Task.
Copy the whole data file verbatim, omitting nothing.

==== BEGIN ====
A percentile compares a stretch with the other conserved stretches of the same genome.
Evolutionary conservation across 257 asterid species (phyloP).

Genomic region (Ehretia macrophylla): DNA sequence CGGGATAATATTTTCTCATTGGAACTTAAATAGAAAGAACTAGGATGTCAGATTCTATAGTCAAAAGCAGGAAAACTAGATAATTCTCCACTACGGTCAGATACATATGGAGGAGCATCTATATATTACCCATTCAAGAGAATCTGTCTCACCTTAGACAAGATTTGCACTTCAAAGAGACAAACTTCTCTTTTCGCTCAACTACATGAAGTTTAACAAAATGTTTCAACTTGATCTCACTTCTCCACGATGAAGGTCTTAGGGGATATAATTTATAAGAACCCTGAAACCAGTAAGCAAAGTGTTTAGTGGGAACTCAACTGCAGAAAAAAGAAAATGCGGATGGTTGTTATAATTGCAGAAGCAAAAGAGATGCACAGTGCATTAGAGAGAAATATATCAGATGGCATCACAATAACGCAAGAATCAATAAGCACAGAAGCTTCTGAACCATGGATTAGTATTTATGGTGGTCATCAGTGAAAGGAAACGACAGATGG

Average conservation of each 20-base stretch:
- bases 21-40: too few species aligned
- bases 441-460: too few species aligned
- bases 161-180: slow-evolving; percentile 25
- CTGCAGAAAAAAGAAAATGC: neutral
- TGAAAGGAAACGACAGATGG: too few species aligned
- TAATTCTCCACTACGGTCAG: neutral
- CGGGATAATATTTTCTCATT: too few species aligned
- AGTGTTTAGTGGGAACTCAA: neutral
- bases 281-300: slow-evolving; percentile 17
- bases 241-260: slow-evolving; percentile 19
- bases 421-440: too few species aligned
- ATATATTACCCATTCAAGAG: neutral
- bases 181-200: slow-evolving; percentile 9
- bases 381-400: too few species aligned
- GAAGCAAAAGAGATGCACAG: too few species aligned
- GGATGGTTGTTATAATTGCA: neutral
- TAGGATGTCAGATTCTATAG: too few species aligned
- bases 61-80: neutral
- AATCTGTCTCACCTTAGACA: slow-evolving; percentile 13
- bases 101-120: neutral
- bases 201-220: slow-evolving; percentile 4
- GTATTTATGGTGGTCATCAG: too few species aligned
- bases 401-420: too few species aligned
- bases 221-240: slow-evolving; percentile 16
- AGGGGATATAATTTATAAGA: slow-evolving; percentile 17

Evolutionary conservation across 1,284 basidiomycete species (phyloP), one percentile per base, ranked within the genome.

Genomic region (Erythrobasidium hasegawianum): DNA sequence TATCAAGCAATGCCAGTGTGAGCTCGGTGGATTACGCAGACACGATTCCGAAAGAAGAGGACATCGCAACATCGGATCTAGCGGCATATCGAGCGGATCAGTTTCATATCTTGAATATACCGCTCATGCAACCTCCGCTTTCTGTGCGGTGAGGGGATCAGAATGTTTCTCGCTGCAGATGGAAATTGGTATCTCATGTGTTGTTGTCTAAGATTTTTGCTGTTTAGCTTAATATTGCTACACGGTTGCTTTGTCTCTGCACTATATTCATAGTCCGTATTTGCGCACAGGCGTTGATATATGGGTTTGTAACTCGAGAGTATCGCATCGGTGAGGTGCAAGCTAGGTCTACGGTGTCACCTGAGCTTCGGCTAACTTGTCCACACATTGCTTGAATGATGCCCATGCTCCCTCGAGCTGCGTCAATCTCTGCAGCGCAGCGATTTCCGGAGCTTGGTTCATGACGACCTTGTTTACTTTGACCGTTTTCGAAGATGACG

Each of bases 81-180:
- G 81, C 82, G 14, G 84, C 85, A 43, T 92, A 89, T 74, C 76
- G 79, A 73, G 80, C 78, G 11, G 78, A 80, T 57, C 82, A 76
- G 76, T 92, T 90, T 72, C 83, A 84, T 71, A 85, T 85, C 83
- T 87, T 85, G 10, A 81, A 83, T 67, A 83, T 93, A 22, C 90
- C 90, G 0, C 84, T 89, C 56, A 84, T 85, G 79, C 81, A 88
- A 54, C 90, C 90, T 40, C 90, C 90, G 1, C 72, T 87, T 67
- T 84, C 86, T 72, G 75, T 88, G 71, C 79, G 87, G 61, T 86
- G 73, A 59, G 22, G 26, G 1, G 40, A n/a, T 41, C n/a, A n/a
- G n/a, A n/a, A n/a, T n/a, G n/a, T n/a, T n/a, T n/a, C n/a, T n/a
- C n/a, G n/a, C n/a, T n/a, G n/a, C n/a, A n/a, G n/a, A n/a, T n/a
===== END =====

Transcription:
A percentile compares a stretch with the other conserved stretches of the same genome.
Evolutionary conservation across 257 asterid species (phyloP).

Genomic region (Ehretia macrophylla): DNA sequence CGGGATAATATTTTCTCATTGGAACTTAAATAGAAAGAACTAGGATGTCAGATTCTATAGTCAAAAGCAGGAAAACTAGATAATTCTCCACTACGGTCAGATACATATGGAGGAGCATCTATATATTACCCATTCAAGAGAATCTGTCTCACCTTAGACAAGATTTGCACTTCAAAGAGACAAACTTCTCTTTTCGCTCAACTACATGAAGTTTAACAAAATGTTTCAACTTGATCTCACTTCTCCACGATGAAGGTCTTAGGGGATATAATTTATAAGAACCCTGAAACCAGTAAGCAAAGTGTTTAGTGGGAACTCAACTGCAGAAAAAAGAAAATGCGGATGGTTGTTATAATTGCAGAAGCAAAAGAGATGCACAGTGCATTAGAGAGAAATATATCAGATGGCATCACAATAACGCAAGAATCAATAAGCACAGAAGCTTCTGAACCATGGATTAGTATTTATGGTGGTCATCAGTGAAAGGAAACGACAGATGG

Average conservation of each 20-base stretch:
- bases 21-40: too few species aligned
- bases 441-460: too few species aligned
- bases 161-180: slow-evolving; percentile 25
- CTGCAGAAAAAAGAAAATGC: neutral
- TGAAAGGAAACGACAGATGG: too few species aligned
- TAATTCTCCACTACGGTCAG: neutral
- CGGGATAATATTTTCTCATT: too few species aligned
- AGTGTTTAGTGGGAACTCAA: neutral
- bases 281-300: slow-evolving; percentile 17
- bases 241-260: slow-evolving; percentile 19
- bases 421-440: too few species aligned
- ATATATTACCCATTCAAGAG: neutral
- bases 181-200: slow-evolving; percentile 9
- bases 381-400: too few species aligned
- GAAGCAAAAGAGATGCACAG: too few species aligned
- GGATGGTTGTTATAATTGCA: neutral
- TAGGATGTCAGATTCTATAG: too few species aligned
- bases 61-80: neutral
- AATCTGTCTCACCTTAGACA: slow-evolving; percentile 13
- bases 101-120: neutral
- bases 201-220: slow-evolving; percentile 4
- GTATTTATGGTGGTCATCAG: too few species aligned
- bases 401-420: too few species aligned
- bases 221-240: slow-evolving; percentile 16
- AGGGGATATAATTTATAAGA: slow-evolving; percentile 17

Evolutionary conservation across 1,284 basidiomycete species (phyloP), one percentile per base, ranked within the genome.

Genomic region (Erythrobasidium hasegawianum): DNA sequence TATCAAGCAATGCCAGTGTGAGCTCGGTGGATTACGCAGACACGATTCCGAAAGAAGAGGACATCGCAACATCGGATCTAGCGGCATATCGAGCGGATCAGTTTCATATCTTGAATATACCGCTCATGCAACCTCCGCTTTCTGTGCGGTGAGGGGATCAGAATGTTTCTCGCTGCAGATGGAAATTGGTATCTCATGTGTTGTTGTCTAAGATTTTTGCTGTTTAGCTTAATATTGCTACACGGTTGCTTTGTCTCTGCACTATATTCATAGTCCGTATTTGCGCACAGGCGTTGATATATGGGTTTGTAACTCGAGAGTATCGCATCGGTGAGGTGCAAGCTAGGTCTACGGTGTCACCTGAGCTTCGGCTAACTTGTCCACACATTGCTTGAATGATGCCCATGCTCCCTCGAGCTGCGTCAATCTCTGCAGCGCAGCGATTTCCGGAGCTTGGTTCATGACGACCTTGTTTACTTTGACCGTTTTCGAAGATGACG

Each of bases 81-180:
- G 81, C 82, G 14, G 84, C 85, A 43, T 92, A 89, T 74, C 76
- G 79, A 73, G 80, C 78, G 11, G 78, A 80, T 57, C 82, A 76
- G 76, T 92, T 90, T 72, C 83, A 84, T 71, A 85, T 85, C 83
- T 87, T 85, G 10, A 81, A 83, T 67, A 83, T 93, A 22, C 90
- C 90, G 0, C 84, T 89, C 56, A 84, T 85, G 79, C 81, A 88
- A 54, C 90, C 90, T 40, C 90, C 90, G 1, C 72, T 87, T 67
- T 84, C 86, T 72, G 75, T 88, G 71, C 79, G 87, G 61, T 86
- G 73, A 59, G 22, G 26, G 1, G 40, A n/a, T 41, C n/a, A n/a
- G n/a, A n/a, A n/a, T n/a, G n/a, T n/a, T n/a, T n/a, C n/a, T n/a
- C n/a, G n/a, C n/a, T n/a, G n/a, C n/a, A n/a, G n/a, A n/a, T n/a